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chicken soup

There are some days in which it is entirely appropriate to end every sentence with–“It’s a long story.”
And there are some weeks like that.

This week has been one of them.

And it’s prompted me to stop and take a good long hard look at myself. Physically and metaphorically. Because for a few days I was seeing myself—but I wasn’t looking at myself.

Let’s see if I can explain.

On Monday I woke up with red bumps all over my legs and arms. Damn-it-to-hell I have hives. That nasty of all nasty allergic reactions that happened to me the last time I ate Thai food. (Bugger really—cos Thai food is so yum!) I itched and scratched and got on with my day, kids to school, work, editing, drafting, felt exhausted by 9am but battled on itching and scratching my day away.

Are you sure it’s hives? Someone asked. No, I answered, could be mosquito bites… I think eleventy thousand mosquitoes have supped on my tender flesh mistaking it for an insect-sumptuous-banquet! I laugh as I scratch away. You should go to the doctor they said. Yes, sure. I will. I said.
When I have time. I thought. When I have time.

Scratch. Scratch.

Are you sure it’s hives they said the next day. Could be chicken pox? I looked at my spots. Said nah and then got back to making kids lunches, dropping off duties, working at one business—then at another. Then back to Mum duties again.

Scratch. Scratch.

The hubster went up to the pharmacy and described my rash. The pharmacist said: sounds like grass allergy. He gave my hubby some green ointment that smelled like pinetree-fart. I rubbed it over my spots and the kids screamed… Mum looks like the incredible hulk! Grrrrr! I said. First smile of my day.

Scratch. Scratch.

Are you sure it’s not chicken pox they said the next day. I laughed. Have to run so much to get done on my day off. You never take a day off, they say. Ha ha I laughed as I grabbed a list of errands with as many things on it to do as I had spots … and headed to the shops. Got as far as thing number two when everything suddenly slowed down to macro. I looked at my hand and watched dots appear before my eyes—lurching up from my skin. I watched them grow and bubble. Everything slowed down around me. Blurred at the edges. There was just me and the dots and the sudden realisation that I didn’t have the little headache I had described to a friend earlier that day, but I had a pain across the back of my eyes that closely resembled a migraine and a back ache of epic proportions to boot. And dots. And spots. And what on earth was I doing out shopping?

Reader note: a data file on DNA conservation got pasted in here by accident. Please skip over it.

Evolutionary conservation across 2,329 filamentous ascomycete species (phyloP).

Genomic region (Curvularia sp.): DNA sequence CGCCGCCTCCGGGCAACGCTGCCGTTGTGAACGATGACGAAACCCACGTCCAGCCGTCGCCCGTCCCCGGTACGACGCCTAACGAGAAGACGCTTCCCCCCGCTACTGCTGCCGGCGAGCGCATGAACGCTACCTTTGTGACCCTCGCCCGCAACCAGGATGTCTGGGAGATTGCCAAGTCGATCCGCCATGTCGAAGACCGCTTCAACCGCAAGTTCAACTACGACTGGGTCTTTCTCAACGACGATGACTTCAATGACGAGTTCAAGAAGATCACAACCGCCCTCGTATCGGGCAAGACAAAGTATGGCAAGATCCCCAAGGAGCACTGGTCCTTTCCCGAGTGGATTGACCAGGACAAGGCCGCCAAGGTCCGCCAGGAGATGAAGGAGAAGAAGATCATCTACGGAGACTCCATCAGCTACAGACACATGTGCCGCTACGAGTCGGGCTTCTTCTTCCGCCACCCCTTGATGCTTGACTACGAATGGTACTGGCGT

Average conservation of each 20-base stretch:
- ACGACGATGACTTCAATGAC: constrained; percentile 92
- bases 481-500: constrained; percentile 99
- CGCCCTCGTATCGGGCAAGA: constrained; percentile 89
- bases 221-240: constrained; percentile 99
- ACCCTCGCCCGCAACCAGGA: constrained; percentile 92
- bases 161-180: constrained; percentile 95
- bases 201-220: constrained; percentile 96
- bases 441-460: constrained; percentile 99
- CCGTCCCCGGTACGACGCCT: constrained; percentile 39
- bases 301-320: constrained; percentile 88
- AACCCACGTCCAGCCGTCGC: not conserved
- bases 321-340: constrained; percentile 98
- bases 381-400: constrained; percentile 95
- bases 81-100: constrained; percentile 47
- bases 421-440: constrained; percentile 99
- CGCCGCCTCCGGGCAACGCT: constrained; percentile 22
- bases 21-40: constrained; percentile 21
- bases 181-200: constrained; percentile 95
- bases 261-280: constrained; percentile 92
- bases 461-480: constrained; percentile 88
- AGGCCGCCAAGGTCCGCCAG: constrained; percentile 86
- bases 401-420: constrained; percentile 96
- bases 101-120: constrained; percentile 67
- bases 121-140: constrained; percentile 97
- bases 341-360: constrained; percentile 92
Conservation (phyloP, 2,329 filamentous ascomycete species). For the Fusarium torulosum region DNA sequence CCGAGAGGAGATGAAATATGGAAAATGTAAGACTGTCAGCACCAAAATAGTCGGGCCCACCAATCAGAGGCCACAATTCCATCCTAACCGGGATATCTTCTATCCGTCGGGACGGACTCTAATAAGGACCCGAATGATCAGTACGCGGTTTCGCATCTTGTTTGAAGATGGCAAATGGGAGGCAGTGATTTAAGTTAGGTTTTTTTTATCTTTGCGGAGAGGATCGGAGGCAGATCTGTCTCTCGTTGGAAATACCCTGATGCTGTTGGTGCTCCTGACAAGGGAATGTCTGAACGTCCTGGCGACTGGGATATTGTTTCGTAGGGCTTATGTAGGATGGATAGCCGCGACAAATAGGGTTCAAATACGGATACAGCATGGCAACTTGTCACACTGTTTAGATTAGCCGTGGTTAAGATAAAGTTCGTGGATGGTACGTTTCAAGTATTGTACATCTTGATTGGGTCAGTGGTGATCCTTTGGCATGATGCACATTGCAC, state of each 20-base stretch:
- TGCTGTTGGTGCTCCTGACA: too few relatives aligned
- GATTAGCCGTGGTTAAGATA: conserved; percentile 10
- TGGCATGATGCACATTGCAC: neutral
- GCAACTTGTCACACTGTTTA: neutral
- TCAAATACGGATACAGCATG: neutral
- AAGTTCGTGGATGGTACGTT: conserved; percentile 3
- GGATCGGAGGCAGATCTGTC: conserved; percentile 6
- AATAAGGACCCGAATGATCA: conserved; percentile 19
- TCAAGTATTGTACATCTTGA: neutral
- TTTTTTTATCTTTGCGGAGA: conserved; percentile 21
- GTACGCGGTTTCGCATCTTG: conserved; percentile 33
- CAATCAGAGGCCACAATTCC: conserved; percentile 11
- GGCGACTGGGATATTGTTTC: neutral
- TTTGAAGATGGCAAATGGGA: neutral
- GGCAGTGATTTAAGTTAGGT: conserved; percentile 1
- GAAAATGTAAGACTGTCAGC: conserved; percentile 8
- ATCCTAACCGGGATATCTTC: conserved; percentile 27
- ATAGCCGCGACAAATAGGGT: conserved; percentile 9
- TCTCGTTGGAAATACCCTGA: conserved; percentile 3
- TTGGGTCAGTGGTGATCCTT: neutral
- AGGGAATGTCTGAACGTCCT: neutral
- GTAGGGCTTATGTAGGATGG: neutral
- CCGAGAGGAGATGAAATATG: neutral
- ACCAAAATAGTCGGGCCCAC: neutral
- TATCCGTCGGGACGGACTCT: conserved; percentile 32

It took four days till I paid attention to myself.
Till I stopped and had a second look at myself. Till I stopped making excuses because I didn’t think I had time to stop.

The doctor took one look. You have chicken pox.
Can I have a second opinion I asked.
The second opinion doctor took one look. You have a viral infection.
Oh phew, I thought—a viral infection.
Yes, the doctor said, a viral infection known as chicken pox.

Scratch. Scratch.

I’m writing this blog late at night thinking about how the rest of that day went. A thought crossed my mind—Chicken pox … ooh now I have a legit reason for a nanna-nap! But did I get one? Nope. Who has time?

Why is that?

Who actually looks after me has been a question I’ve dwelled on for much of this year.

It’s 10.30pm and I’ve just realised that I still haven’t put on the calamine lotion I bought for my itchy spots at 1pm that day.

I go looking for the lotion. It’s in the kitchen. There is a big pot of chicken soup bubbling away on the stove. A whole chicken bobs up and down in a golden bath of carrots and parsley, onion and dill. I walk over and take a deep smell.

It’s the first time ever that I wasn’t the chicken-soup-chef.

All hail Google recipe search.

And someone looking after me.

This post was inspired by a writing prompt from the wonderfully witty, wise and wordy Sandi Sieger. “Look at everything twice.”

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